MF: We didn’t re-record any of them. Let’s see. I’m trying to think. I’ve been through so many versions of these songs. “Old School Stereo,” I believe the earlier version had a little intro in it with some voices I did in the studio. I think on the EP version that intro was gone. So, that’s probably the discrepancy in length. “Nay Sayin’ Blues” on the EP version it has a guitar solo that I did at the end of the track, which would be the discrepancy with the version that we just had remastered for the Fanatics Sports Company. Nothing happened with the arrangements of the songs. It was just something at the beginning of “Old School Stereo” that was there initially that is not in the newest version. And in the early version of “Nay Sayin’ Blues” there was a guitar solo at the end. Kind of like the guitar solo outro on Zeppelin’s “Heartbreaker.” For sync purposes for the sports company, I just cut that out.

MM: How did you get in touch with the sports company?

MF: Our bass player, Todd, came into contact with someone who was affiliated with them. And he kind of cracked the window or door for us. We were able to submit some music. We knew that they had some commercial spots for the NHL, Stanley Cup and the NBA finals coming up. And it was coming up quick and they were looking for a song to use in that because they had a one year term with the Greta Van Fleet song “Highway Tune” and that was up. We were fortunate to have the accessibility to submit some music. Honestly, I didn’t send “Nay Sayin’ Blues.” I sent some newer stuff that I thought would be good for sports style thinking. And I didn’t hear back. So, I just figured they were passing on our stuff and I got an e-mail asking if I could send the full version of “Nay Sayin’ Blues” then I remember saying, I didn’t send that to them. So, that’s gotta be good news because they must have been listening to our other stuff. And that probably sparked some interest. And it went from there.

MM: What do you think of Greta Van Fleet?

MF: I like them. Yeah. I think now, number one, I think they’re young, and I think they’re very, very talented. And I think they’re a breath of fresh air to what’s out there on the radio now. You can turn on any radio station and either hear non-rock ‘n’ roll or, if you put on the rock station, you hear the same rock ‘n’ roll you’ve been hearing for 30 years. So, whether you love Greta Van Fleet or hate Greta Van Fleet – or are on the fence about them – credit is definitely due because they’re bringing the term rock ‘n’ roll almost into the public ear again. I love that. And it’s only gonna benefit bands like Bad Marriage and other up and coming, original rock ‘n’ roll bands because if one band is huge then it can only help. Because people who are listening to Greta Van Fleet are hopefully gonna find us somehow. Or find all the other original rock bands that are trying to get some more fans.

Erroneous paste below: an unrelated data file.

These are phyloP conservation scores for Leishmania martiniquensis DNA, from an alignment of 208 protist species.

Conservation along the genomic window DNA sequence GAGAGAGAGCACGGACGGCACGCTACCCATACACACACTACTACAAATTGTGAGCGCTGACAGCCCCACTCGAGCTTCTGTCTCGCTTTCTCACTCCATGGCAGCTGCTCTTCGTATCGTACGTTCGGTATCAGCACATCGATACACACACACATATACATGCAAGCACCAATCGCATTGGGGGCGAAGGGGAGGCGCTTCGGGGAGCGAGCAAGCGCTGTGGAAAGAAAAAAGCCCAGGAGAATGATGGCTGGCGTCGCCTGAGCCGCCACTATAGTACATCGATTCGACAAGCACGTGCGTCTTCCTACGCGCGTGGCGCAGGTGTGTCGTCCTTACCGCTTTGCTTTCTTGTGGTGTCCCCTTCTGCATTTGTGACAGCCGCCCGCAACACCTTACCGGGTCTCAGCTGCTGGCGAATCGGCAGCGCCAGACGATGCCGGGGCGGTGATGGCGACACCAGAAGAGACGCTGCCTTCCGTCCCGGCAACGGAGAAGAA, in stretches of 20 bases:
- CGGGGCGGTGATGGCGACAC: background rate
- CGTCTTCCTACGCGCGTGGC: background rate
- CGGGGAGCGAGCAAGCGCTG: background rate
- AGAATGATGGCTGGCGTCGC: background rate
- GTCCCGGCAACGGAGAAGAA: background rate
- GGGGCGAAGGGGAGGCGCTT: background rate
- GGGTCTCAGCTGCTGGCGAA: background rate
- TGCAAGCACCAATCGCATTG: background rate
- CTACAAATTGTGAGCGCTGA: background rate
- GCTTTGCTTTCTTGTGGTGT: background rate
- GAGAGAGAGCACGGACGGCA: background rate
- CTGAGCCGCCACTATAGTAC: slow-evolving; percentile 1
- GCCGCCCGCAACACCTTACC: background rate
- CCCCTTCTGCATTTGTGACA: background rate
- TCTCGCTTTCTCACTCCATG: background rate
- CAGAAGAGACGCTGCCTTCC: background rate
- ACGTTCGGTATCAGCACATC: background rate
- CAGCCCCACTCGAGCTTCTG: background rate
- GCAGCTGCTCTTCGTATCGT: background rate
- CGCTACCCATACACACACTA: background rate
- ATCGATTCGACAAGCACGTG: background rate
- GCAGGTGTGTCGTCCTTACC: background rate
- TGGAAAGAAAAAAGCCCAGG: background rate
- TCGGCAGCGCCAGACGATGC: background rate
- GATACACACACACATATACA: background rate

MM: Do you like the band Wolfmother, by any chance? Greta Van Fleet reminds me of them.

MF: It’s funny, I’ve seen them a couple of times, but I haven’t heard that name in a long time. I remember really digging them and they had that similar throwback kind of sound and I love that stuff.

MM: So, what do you have coming up for shows?

MF: Well, in a couple weeks we’re doing two shows in Laconia, New Hampshire, which is that famous bike rally. We’re doing two shows June 13th and 14th at a bar called The Looney Bin. We played there once last year and it was a blast. We’re excited to be back for two nights in a row. And we mix in a lot of covers with those type of gigs because we’ll probably play for three hours straight. If we play a show with Tesla where we get half an hour and we get to do seven or eight songs, we don’t do many covers, but then there’s this type of show where we’re playing in a bar environment where we have three hours to fill and we’ll play about 40 songs. So, it’s much different. We rehearse for it and we’re prepared for it.

MM: What are some of the songs you cover?

MF: We do early Aerosmith songs. We do some Zeppelin. We do some early AC/DC. Some Tom Petty. We’ll do Black Crowes. We try to pick obscure ones. We try not to do the ones that every cover band does. Some of them are just such crowd pleasers that they’re almost unavoidable. And then we’re supporting a band called XYZ in July and we haven’t announced it yet but we’re supporting Faster Pussycat and Bang Tango at The Vault in New Bedford. And the XYZ show is also at The Vault in New Bedford. And then we just announced Steel Panther and Bad Marriage at the Webster Theatre in Hartford, Connecticut July 26th. So, that will be awesome.

MM: Who should people contact about booking you?

MF: Well, I do the booking. And my e-mail is It’s on our website.

Special thanks to Mike Fitz for taking the time to chat with us! And to Bad Marriage in general for putting out such contagious tunes! Keep up the good work!

Tags: '70's rock80s rockAerosmithBad Marriagehair bandshair metalhard rockheavy metalindependentIndieLed ZeppelinMike Fitznew rockretrorock 'n' roll




An entertainment journalist for 20 years, Michael McCarthy was a columnist and contributing editor for the magazines Lollipop and LiveWire. He co-created and wrote for Cinezine, one of the '90's most popular movie E-zines. The only time he's not listening to music is when he's watching television shows and movies or reading, usually music magazines.